Does context matter?
Post Reply
 
Thread Rating:
  • 0 Votes - 0 Average
  • 1
  • 2
  • 3
  • 4
  • 5
10-03-2014, 02:09 PM
RE: Does context matter?
(10-03-2014 02:04 PM)nach_in Wrote:  
(10-03-2014 07:14 AM)DLJ Wrote:  "nobody should have their feelings protected by law". Agreed.

Which is inconsistent with your next sentence. No gesture should be illegal.

You didn't see me do it but I might have just made an anti-Nach gesture to you. But I deny it. Your word against mine in court.

Next step... criminalising hate-thoughts!

But nail-on-head: Social penalties / peer pressure / ostracising.

Traditionally, cultural change requires a combination of incentives and penalties, typically:
Economic
Moral
Social

Techniques used are:
Policy ... rules, laws, principles derived through shared values
Financial (the most effective) ... charging/pricing, fines, lost earnings, bonuses, taxes
Champions ... capitalising on human's sheep mentality.

The problem with the hate gesture / hate speech legislation is that the law-makers are imposing their morality on others.

Sure, government exists to protect minorities so when it comes to physical abuse, denying equal opportunity, I'm right with you but denying rights to freedom of expression is a dangerous game if the 'wrong' people get into power. History is littered with such examples.

I meant gestures made in public, as in provoking people to commit a crime. In private any gesture is legal, you may even plot to kill me in private and it would be fine if you just keep it a plan.
But if you encourage people to kill me or threaten me in public, with words or any other means, then we have a problem.

Completely agree with the rest Smile

Technically even plotting with other people to commit a crime is illegal. Conspiracy to commit _______.

(31-07-2014 04:37 PM)Luminon Wrote:  America is full of guns, but they're useless, because nobody has the courage to shoot an IRS agent in self-defense
Find all posts by this user
Like Post Quote this message in a reply
10-03-2014, 03:28 PM
RE: Does context matter?
(10-03-2014 02:09 PM)Revenant77x Wrote:  
(10-03-2014 02:04 PM)nach_in Wrote:  I meant gestures made in public, as in provoking people to commit a crime. In private any gesture is legal, you may even plot to kill me in private and it would be fine if you just keep it a plan.
But if you encourage people to kill me or threaten me in public, with words or any other means, then we have a problem.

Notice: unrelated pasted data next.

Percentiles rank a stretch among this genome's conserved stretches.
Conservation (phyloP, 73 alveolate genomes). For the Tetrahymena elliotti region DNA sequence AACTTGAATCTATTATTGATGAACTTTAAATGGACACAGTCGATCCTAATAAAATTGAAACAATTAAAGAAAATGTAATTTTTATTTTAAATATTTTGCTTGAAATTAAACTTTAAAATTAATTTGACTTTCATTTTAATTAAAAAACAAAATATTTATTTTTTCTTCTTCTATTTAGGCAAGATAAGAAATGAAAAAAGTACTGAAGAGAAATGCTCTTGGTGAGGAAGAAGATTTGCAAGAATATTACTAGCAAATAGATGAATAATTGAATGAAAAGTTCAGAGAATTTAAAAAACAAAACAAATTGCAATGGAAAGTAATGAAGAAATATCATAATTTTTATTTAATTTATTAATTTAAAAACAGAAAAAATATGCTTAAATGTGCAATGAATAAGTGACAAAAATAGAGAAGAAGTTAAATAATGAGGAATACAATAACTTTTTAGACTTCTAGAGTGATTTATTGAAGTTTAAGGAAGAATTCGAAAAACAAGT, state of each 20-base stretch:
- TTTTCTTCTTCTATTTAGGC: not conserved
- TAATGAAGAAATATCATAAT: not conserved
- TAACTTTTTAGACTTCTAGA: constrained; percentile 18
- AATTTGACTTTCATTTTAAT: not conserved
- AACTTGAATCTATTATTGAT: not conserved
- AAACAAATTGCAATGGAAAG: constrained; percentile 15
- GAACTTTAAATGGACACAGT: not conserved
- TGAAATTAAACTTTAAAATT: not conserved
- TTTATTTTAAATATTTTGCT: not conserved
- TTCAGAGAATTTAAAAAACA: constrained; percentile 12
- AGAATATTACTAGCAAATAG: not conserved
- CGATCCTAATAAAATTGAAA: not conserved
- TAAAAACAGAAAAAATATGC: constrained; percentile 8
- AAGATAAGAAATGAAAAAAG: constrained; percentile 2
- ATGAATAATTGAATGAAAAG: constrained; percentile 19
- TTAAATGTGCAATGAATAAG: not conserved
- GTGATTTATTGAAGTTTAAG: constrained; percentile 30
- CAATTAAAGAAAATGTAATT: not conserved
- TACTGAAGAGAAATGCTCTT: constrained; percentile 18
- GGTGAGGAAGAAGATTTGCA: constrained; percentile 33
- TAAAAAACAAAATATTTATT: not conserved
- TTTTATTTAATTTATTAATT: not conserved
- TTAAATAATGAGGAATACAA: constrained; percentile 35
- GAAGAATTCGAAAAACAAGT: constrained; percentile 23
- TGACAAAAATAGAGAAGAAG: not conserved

Completely agree with the rest Smile

Technically even plotting with other people to commit a crime is illegal. Conspiracy to commit _______.

I know, c'mon people, I meant plotting alone, and I said as an extreme case of an immoral, private, thing to do that's not illegal vs. a less extreme thing to publicly that is illegal.

Jees catch a hint Facepalm

[Image: sigvacachica.png]
Find all posts by this user
Like Post Quote this message in a reply
10-03-2014, 03:40 PM
RE: Does context matter?
(10-03-2014 03:28 PM)nach_in Wrote:  
(10-03-2014 02:09 PM)Revenant77x Wrote:  Technically even plotting with other people to commit a crime is illegal. Conspiracy to commit _______.

I know, c'mon people, I meant plotting alone, and I said as an extreme case of an immoral, private, thing to do that's not illegal vs. a less extreme thing to publicly that is illegal.

Jees catch a hint Facepalm

I'm on your side man was just making a minor point.

(31-07-2014 04:37 PM)Luminon Wrote:  America is full of guns, but they're useless, because nobody has the courage to shoot an IRS agent in self-defense
Find all posts by this user
Like Post Quote this message in a reply
10-03-2014, 04:01 PM
RE: Does context matter?
(10-03-2014 07:14 AM)DLJ Wrote:  Sure, government exists to protect minorities so when it comes to physical abuse, denying equal opportunity, I'm right with you but denying rights to freedom of expression is a dangerous game if the 'wrong' people get into power. History is littered with such examples.

An entirely fair point - but virtually all powers we generally reserve to governments are open to abuse.

That freedom of expression does not extend to threats is almost universally acknowledged; that freedom of expression does not extend to harassment is fairly widely acknowledged. But of course, harassment is subjective...

If I recall correctly actual "hate speech" is here defined as incitement to hatred or genocide (!). The application varies tremendously.

... this is my signature!
Find all posts by this user
Like Post Quote this message in a reply
[+] 1 user Likes cjlr's post
Post Reply
Forum Jump: